Last night, Husband and I went to see the ever-wonderful Patty Griffin and Buddy Miller at the Moore.  On Maundy Thursday, Patty’s haunting covers of gospel standards (from her most recent album Downtown Church) were quenching parts me I didn’t even know had dried up.  She wasn’t necessarily trying to facilitate worship, but for me, that’s what it was…a quality of music that transcends anything I can normally experience during worship, and no one was up there trying to manage how I should be feeling…I was just able to experience it.

Beforehand, we grabbed dinner at a hole-in-the-wall in the International District, played cribbage at Starbucks, and took some pics at the market at dusk.  I’ve been messing with the manual features on our Nikon D60 lately, because it seems sinful to own such a great camera and keep using it as a point and shoot.  No pics of the concert, but a few snapshots of the streets of Seattle on a quiet Thursday night.

Crazy Heart and Worship

Husband and I went to see Crazy Heart the other night.  I have to pause every time I go to utter the movie title, because I always, almost say Crazy Horse, which reminds me of this, which reminds me of traveling 2000 miles on I-90 with Brother in Summer 2004, which has nothing to do with going to see a movie with Husband.  This digressive train of thought has, thus, made it difficult to reflect on Crazy Heart, a movie starring Jeff Bridges and Maggie Gyllenhaal.

It’s Sunday morning, and I’m in between worship team practice and choir practice before Sunday morning service.  As I was getting ready for church, I was reflecting on worship, and somehow the reflection on worship led me to 2 nights ago watching Crazy Heart.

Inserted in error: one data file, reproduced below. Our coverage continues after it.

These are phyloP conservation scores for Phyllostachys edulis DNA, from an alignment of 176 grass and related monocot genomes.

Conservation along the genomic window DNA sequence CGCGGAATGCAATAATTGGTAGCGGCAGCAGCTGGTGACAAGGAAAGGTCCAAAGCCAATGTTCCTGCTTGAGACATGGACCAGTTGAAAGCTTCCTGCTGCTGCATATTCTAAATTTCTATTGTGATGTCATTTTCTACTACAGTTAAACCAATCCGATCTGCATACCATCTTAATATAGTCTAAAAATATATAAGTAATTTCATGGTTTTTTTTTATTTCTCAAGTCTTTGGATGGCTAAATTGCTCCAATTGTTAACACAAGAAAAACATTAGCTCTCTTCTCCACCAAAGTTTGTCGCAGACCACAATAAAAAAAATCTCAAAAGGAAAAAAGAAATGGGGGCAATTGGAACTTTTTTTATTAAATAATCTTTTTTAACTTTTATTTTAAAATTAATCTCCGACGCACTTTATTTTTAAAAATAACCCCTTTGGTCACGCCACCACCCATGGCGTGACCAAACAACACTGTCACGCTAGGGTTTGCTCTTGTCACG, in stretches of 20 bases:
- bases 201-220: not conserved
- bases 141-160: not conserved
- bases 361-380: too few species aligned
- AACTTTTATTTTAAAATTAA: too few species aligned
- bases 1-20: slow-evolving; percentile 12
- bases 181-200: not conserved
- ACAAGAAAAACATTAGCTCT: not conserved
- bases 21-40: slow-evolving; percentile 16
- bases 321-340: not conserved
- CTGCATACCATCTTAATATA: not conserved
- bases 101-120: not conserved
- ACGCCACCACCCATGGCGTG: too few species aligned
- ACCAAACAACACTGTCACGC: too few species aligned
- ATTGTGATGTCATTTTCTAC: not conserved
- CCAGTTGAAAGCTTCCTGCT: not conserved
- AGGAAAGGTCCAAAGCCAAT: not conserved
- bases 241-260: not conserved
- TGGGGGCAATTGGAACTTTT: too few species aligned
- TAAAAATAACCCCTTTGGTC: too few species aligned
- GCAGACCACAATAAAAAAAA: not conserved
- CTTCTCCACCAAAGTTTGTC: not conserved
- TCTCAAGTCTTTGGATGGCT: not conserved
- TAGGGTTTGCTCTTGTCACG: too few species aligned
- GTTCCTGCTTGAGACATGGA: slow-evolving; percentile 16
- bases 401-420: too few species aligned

Crazy Heart is about a seemingly washed-up, alcohol-soaked musician/songwriter, who has arrived at 57 fueled by addiction, and without any touch points of  responsibility and intimacy.  His longing for intimacy and his fear of himself leads him to rehab, where he allegedly shapes up and cleans up.

What I’m thinking about this morning is how Bad Blake makes sense of his world through song.  Songwriting is the place where he has a raw and honest voice, one that can cut through the whiskey and emptiness to find significance.

As I prepare to lead worship this morning, I pray that my words would not be empty.  Probably three weeks out of four in any given month, my mind is somewhere else during the bulk of the weekly church service.  My mouth opens and closes singing words on the screen without ever really filtering them through my consciousness.

This morning, the image I’m struck with is Bad Blake, sitting on his porch strumming his guitar after Buddy and Jean leave.  His words are an offering, for him, probably not to God, but to the world, to music, to Jean, or to life.  Regardless, the painful fullness of it feels like a kind of worship…one I desire to emulate, by searching for that place in my own life and drawing it out as an offering.  It’s from that place, the bottom, the place of despair, the deepest recesses of the soul, from which I long to sing this morning.